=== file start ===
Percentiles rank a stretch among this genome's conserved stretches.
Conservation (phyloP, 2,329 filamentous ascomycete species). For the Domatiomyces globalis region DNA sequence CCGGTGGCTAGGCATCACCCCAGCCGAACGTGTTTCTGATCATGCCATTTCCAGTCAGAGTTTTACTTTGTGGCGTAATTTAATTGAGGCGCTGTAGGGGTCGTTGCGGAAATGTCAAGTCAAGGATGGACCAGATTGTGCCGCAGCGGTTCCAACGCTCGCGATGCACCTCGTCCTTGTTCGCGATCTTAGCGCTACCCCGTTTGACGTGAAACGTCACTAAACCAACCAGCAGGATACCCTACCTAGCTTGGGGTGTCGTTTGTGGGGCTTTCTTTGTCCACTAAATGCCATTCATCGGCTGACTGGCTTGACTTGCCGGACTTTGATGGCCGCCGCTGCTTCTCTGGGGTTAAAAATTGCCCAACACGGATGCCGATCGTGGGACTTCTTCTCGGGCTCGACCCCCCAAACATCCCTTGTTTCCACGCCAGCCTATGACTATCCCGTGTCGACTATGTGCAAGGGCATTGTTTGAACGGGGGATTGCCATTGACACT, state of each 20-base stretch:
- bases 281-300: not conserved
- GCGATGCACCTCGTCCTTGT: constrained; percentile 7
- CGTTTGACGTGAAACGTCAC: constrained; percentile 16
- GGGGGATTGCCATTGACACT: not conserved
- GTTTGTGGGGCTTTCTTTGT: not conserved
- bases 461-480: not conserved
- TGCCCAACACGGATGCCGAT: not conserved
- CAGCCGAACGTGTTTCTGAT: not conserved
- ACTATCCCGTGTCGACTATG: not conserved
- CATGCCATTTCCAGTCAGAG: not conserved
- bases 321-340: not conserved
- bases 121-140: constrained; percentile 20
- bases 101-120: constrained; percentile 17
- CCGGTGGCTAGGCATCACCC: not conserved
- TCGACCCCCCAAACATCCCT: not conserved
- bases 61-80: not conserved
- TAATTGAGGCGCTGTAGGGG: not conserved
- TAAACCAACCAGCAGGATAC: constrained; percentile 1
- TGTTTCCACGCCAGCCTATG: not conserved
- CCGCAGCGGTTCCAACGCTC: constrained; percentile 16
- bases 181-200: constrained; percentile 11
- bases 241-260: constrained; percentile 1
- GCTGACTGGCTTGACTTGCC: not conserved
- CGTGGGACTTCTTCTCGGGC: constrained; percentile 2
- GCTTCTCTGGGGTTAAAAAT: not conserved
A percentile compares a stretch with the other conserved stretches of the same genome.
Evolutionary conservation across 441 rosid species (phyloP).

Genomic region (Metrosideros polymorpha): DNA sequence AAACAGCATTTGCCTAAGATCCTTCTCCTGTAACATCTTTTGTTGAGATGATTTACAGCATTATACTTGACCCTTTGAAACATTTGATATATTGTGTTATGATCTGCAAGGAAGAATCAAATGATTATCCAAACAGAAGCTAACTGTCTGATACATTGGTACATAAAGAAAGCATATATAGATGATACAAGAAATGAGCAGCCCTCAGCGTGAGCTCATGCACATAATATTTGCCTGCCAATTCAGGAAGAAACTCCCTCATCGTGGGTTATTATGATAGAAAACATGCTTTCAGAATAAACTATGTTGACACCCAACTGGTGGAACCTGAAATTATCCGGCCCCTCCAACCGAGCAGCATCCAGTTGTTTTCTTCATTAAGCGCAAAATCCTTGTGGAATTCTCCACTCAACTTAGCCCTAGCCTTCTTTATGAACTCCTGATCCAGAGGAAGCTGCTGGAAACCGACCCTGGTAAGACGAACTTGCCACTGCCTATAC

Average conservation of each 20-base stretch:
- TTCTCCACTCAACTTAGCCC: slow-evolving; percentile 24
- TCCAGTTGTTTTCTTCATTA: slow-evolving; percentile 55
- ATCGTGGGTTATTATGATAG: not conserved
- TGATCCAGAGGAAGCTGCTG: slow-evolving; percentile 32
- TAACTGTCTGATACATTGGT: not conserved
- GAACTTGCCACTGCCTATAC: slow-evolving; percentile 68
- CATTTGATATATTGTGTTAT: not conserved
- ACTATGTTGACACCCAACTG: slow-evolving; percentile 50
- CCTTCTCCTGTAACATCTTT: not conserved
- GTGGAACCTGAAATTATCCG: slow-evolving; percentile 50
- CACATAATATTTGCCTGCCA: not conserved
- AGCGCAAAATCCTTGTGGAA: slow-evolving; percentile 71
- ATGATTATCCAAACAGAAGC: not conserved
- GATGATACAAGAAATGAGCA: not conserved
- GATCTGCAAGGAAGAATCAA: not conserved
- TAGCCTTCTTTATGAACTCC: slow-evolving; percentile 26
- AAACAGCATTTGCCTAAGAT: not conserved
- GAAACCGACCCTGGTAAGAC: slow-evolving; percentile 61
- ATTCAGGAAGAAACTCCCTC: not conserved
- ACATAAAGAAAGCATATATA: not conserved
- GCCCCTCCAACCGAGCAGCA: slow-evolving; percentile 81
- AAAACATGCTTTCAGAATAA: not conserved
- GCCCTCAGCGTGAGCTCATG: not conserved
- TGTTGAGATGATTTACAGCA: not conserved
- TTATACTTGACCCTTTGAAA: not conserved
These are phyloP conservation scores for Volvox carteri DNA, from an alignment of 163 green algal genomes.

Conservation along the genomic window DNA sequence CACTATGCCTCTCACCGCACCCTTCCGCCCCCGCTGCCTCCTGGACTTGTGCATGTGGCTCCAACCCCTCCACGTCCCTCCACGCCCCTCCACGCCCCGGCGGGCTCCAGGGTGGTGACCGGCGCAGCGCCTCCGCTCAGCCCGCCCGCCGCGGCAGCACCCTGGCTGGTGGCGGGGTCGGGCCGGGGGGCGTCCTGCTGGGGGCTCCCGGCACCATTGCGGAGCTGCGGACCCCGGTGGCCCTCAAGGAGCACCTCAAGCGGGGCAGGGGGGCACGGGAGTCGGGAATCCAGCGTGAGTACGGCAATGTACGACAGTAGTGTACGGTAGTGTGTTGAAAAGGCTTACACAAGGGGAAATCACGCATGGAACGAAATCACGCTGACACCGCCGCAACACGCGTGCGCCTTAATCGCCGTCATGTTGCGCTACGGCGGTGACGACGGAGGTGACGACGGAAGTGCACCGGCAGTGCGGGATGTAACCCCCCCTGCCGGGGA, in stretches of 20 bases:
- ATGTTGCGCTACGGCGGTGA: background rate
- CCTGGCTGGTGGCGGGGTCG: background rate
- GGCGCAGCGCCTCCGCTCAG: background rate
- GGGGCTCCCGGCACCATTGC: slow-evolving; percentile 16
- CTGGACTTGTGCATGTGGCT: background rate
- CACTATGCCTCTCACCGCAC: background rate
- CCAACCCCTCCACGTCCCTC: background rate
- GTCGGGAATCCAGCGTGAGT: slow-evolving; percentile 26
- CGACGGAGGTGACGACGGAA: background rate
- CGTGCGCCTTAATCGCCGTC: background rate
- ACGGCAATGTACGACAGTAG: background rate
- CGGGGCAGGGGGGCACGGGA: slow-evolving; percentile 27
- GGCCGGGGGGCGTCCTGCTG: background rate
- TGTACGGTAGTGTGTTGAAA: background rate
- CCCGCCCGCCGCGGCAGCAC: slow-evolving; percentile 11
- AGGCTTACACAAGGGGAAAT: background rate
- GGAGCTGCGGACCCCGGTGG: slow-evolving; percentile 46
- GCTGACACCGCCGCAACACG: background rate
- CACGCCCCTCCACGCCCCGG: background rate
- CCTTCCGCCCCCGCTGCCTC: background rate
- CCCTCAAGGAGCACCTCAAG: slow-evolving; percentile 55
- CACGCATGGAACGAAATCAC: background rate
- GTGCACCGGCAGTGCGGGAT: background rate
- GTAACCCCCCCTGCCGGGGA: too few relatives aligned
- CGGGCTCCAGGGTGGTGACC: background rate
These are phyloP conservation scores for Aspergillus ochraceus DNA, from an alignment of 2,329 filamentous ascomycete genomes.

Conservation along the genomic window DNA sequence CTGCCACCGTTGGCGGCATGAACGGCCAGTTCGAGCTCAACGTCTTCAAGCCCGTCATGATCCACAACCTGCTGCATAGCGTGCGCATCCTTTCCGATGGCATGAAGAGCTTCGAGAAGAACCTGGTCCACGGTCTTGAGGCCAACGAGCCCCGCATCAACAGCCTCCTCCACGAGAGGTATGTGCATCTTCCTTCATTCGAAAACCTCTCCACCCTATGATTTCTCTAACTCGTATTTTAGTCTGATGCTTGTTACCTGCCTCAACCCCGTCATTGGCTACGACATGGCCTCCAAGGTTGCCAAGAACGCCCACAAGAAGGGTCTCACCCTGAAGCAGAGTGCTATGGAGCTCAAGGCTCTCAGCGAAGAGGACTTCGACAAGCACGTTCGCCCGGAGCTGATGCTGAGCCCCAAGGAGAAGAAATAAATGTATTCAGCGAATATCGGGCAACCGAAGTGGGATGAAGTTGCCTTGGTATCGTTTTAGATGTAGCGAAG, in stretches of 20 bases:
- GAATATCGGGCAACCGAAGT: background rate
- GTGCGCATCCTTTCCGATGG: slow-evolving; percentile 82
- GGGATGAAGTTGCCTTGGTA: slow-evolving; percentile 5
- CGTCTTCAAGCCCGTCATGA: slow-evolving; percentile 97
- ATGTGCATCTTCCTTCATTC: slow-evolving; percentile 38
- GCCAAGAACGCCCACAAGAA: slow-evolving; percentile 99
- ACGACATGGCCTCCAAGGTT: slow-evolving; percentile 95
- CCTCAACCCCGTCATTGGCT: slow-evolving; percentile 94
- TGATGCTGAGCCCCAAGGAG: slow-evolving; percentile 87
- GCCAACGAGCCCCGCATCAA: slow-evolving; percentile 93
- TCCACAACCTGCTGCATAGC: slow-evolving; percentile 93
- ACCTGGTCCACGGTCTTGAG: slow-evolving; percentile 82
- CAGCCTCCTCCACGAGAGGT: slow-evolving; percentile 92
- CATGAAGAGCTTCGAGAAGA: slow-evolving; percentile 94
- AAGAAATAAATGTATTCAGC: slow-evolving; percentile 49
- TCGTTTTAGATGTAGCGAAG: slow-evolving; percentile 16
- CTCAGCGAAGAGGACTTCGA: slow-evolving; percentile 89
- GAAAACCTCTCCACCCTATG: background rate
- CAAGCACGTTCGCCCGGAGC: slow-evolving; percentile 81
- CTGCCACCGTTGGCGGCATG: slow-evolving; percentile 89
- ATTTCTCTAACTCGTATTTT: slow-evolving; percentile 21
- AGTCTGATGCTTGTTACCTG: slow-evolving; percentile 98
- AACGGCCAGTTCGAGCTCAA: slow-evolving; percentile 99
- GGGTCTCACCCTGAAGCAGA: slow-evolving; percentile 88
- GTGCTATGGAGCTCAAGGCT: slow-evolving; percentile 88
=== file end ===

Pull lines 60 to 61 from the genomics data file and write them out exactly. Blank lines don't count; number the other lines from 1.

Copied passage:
- CCTGGCTGGTGGCGGGGTCG: background rate
- GGCGCAGCGCCTCCGCTCAG: background rate